Books: Caleb’s Crossing

Having enjoyed Geraldine Brooks’ People of the Book so much, I decided to listen to the audiobook version of Caleb’s Crossing. It has a lot of features that appeal to me – it’s historical fiction, and it deals with themes related to cross-cultural communication, religious faith, and education.

I was fascinated by the depiction of life in the 1660’s, told by a minister’s daughter named Bethia. The language uses a variety of words unfamiliar to the modern reader, but never difficult to understand in context. This archaic phrasing helps reinforce the sense of the story being solidly set in the past, in a cultural context very different from ours.

The Wampanoag, the native people of the island where Bethia’s family lives (today’s Martha’s Vineyard), have of course a culture even more unfamiliar to us. Yet there are also aspects of their culture that will probably appeal more to today’s reader than that of the English colonists, who often come across as narrow-minded, prejudiced, and joyless moralizers.

Yet even the settlement led by Bethia’s father and grandfather is liberal-minded in comparison to that on the mainland, which her grandfather left for the relative freedom on the island. The exact nature of their religious faith was somewhat unclear, but there seemed to be Anabaptist tendencies, which I knew had been present in that era but I didn’t know they were in that region.

Bethia’s own views are also hard to pin down, as much of the story is told retrospectively, recounting what she sees (at the time of writing down her memories) as her own past failings. Whatever her changes in belief or behavior, however, she clearly does not share the usual colonist’s dismissive view of the “savages” and their culture, and their likewise dismissive views on the potential for either the natives or women to benefit much from education.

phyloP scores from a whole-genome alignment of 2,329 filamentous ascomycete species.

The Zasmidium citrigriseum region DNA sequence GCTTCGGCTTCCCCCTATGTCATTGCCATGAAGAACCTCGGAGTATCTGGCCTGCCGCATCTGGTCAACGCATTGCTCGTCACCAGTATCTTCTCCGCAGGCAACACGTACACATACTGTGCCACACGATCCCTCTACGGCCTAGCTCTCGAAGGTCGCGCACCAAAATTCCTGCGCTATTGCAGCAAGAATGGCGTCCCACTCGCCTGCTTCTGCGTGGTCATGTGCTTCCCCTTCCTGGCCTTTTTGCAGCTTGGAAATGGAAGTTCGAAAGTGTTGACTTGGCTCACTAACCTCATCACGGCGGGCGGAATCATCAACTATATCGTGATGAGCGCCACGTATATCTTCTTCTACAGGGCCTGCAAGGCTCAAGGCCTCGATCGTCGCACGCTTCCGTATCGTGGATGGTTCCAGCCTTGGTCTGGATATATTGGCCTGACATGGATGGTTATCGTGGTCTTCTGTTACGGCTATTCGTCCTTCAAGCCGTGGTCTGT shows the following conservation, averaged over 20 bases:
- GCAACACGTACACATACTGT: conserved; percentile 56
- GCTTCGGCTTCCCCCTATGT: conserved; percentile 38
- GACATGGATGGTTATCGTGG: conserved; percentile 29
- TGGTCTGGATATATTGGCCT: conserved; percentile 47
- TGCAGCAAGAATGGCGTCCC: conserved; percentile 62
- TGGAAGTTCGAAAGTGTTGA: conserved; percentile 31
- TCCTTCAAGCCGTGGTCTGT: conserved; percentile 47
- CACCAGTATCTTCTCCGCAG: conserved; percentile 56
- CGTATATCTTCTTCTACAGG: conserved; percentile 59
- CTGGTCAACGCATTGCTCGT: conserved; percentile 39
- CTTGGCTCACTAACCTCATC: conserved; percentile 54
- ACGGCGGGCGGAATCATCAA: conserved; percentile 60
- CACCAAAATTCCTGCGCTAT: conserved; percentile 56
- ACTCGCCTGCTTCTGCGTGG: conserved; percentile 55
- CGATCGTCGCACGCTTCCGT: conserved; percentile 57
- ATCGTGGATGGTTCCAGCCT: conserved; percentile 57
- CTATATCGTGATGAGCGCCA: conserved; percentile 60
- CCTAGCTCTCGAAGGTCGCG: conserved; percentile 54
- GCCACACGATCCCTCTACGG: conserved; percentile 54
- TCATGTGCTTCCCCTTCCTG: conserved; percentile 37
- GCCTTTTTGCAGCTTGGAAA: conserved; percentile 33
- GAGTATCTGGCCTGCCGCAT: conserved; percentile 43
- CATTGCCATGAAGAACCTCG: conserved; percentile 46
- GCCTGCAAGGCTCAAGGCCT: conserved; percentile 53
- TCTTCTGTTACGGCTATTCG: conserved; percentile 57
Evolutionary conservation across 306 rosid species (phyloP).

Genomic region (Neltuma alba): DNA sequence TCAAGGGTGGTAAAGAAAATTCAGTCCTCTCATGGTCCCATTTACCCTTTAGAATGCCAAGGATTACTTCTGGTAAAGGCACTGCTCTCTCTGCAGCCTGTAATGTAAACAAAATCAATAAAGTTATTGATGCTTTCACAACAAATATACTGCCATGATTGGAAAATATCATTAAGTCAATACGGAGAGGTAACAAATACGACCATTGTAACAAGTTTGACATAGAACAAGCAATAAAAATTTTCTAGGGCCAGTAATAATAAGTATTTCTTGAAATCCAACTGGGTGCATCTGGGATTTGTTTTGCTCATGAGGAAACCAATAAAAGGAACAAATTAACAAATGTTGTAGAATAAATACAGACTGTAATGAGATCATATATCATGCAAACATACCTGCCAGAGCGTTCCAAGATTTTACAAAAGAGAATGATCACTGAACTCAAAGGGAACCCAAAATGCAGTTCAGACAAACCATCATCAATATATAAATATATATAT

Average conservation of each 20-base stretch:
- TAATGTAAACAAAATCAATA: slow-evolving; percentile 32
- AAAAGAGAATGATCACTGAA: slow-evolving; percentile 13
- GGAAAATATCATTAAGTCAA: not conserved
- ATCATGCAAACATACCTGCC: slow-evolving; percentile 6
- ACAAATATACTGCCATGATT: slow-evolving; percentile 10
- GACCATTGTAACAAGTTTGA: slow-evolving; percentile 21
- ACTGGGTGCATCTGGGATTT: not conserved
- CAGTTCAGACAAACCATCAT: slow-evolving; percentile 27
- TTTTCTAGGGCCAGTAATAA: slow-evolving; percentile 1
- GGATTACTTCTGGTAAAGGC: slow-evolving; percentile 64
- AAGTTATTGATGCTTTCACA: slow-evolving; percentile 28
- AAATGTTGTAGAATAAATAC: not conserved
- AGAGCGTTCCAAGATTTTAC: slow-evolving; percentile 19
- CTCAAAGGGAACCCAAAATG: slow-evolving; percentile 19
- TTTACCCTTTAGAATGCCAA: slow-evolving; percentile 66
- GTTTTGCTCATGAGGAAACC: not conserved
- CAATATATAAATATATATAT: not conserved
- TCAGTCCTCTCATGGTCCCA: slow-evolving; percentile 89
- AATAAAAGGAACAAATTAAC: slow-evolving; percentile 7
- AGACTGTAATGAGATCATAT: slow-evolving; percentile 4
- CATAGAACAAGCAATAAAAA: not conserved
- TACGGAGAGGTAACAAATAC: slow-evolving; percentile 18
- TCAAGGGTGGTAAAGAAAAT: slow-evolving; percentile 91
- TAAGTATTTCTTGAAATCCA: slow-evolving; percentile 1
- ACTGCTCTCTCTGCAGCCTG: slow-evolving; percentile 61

These form the main conflicts of the novel, Bethia’s desire for an education, and her family’s goal of educating the Wampanoag (along with converting them to Christianity). There is also conflict within family and community, both for Bethia and Caleb (the young Wampanoag with whom she develops a secret friendship).

What makes the book rather difficult for at least the first half is that it’s difficult to see what is the central storyline. Is it about Caleb, as one would expect from the title? Or is it about Bethia, who tells the entire story from her own perspective? Caleb is a significant but not major character for much of the novel. And Bethia’s rambling recollections of earlier experiences can leave the reader wondering what the book is really supposed to be about.

The focus becomes clearer once the setting shifts to Cambridge, where Caleb and another young man aim to become the first native graduates of Harvard college. Bethia remains uncertain, however, to what extent they have set aside their people’s pagan beliefs and practices.

Some reviews criticize Brooks for having put modern attitudes into a historical character. Would a young woman such as Bethia really have such enlightened views (from our perspective) on native culture and women’s rights and abilities? I don’t know – there are always people who think and act very differently from the rest of society.

None of us can know, of course, how someone would have thought back then, other than what is actually preserved in writing. (And people with socially unacceptable ideas are unlikely to have much written down that survives.) We can try to set aside our own views to get an idea how people think in other cultures. But it’s impossible to avoid seeing through the lenses of our own culture and experience. We can only try to counter that bias by being aware of it.

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